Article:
"DEA is aggressively targeting the diversion of controlled substances, as well as those who facilitate their unlawful distribution," said DEA Administrator Michele Leonhart. "This investigation is significant and DEA applauds UPS for working to strengthen and enhance its practices in order to prevent future drug diversion."

FedEx may prove a tougher nut to crack. Officials there called the federal probe "absurd and disturbing" and said it threatened customer privacy. They also accused the DEA of failing to cooperate with them in efforts to resolve the problem.

"We are a transportation company -- we are not law enforcement, we are not doctors and we are not pharmacists," FedEx spokesman Patrick Fitzgerald said in a prepared statement. "We have no interest in violating the privacy of our customers by opening and inspecting their packages in an attempt to determine the legality of the contents. We stand ready and willing to support and assist law enforcement. We cannot, however, do their jobs for them."

FedEx complained that rather than working with the shipping industry to come up with solutions, the Justice Department appeared focused on finding ways to prosecute shippers.

"This is unwarranted by law and a dangerous distraction at a time when the purported illegal activity by these pharmacies continues," Fitzgerald said.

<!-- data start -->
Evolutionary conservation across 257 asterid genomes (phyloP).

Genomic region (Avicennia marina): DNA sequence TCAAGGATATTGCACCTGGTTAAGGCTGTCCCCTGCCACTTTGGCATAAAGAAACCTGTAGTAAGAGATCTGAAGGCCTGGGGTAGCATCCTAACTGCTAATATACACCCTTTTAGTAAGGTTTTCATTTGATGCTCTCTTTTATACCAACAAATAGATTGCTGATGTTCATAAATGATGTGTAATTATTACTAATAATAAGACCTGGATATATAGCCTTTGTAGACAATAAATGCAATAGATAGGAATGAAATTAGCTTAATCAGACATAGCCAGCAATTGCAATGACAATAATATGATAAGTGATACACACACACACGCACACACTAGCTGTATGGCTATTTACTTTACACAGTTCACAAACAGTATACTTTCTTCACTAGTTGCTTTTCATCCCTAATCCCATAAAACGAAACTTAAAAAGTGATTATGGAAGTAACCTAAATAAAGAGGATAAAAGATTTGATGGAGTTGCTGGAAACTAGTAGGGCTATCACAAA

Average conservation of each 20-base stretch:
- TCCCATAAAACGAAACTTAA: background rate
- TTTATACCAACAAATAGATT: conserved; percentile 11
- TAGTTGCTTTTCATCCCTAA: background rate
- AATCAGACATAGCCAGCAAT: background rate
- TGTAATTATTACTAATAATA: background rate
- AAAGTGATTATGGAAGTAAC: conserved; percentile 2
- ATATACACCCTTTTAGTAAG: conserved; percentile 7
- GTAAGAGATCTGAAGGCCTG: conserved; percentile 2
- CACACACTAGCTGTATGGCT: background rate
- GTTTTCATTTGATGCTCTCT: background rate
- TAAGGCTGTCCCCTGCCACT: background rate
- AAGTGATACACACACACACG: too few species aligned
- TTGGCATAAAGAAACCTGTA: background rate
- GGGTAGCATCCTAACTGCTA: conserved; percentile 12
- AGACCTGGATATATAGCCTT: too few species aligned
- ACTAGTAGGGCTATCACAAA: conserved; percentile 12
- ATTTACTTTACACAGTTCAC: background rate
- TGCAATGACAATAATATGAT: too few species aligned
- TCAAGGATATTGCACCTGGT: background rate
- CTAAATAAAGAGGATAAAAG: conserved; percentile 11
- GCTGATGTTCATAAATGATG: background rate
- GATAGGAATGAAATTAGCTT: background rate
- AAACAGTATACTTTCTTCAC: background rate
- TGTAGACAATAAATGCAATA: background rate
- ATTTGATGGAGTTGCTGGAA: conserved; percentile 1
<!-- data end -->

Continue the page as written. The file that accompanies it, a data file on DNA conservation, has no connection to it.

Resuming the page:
FedEx has been a major campaign contributor to US Rep. John Mica (R-FL), whom the Sentinel reported had sent a letter to Leonhart and Attorney General Eric Holder asking them to recognize "the difficulty and unfairness of requiring those carriers to assume responsibility for the legality and validity of the contents of the millions of sealed packages that they pick up and deliver ever day."

Mica told the Sentinel that while he is "concerned about prescription drugs," it was inefficient to try to turn shipping companies into drug policy enforcers. "You can't stop commerce; you can't open every package," Mica said. "I'm only asking them for a reasonable approach."

But it doesn't appear that DEA and the Justice Department see things the same way as Rep. Mica does.

San Francisco, CA
United States

US, International Drug Warriors Attack State Marijuana Legalization [FEATURE]

As the nation awaits the Obama administration's response to marijuana legalization votes in Colorado and Washington, Tuesday saw a two-pronged attack on the whole notion. On the one hand, former drug czars and Drug Enforcement Administration (DEA) heads lined up to urge the administration to act now to strangle legalization in its crib, while on the other, the International Narcotics Control Board (INCB) warned that allowing states to legalize would violate international drug control treaties.

"S.O.S." web site celebrates defeat of Hawaii marijuana legalization bill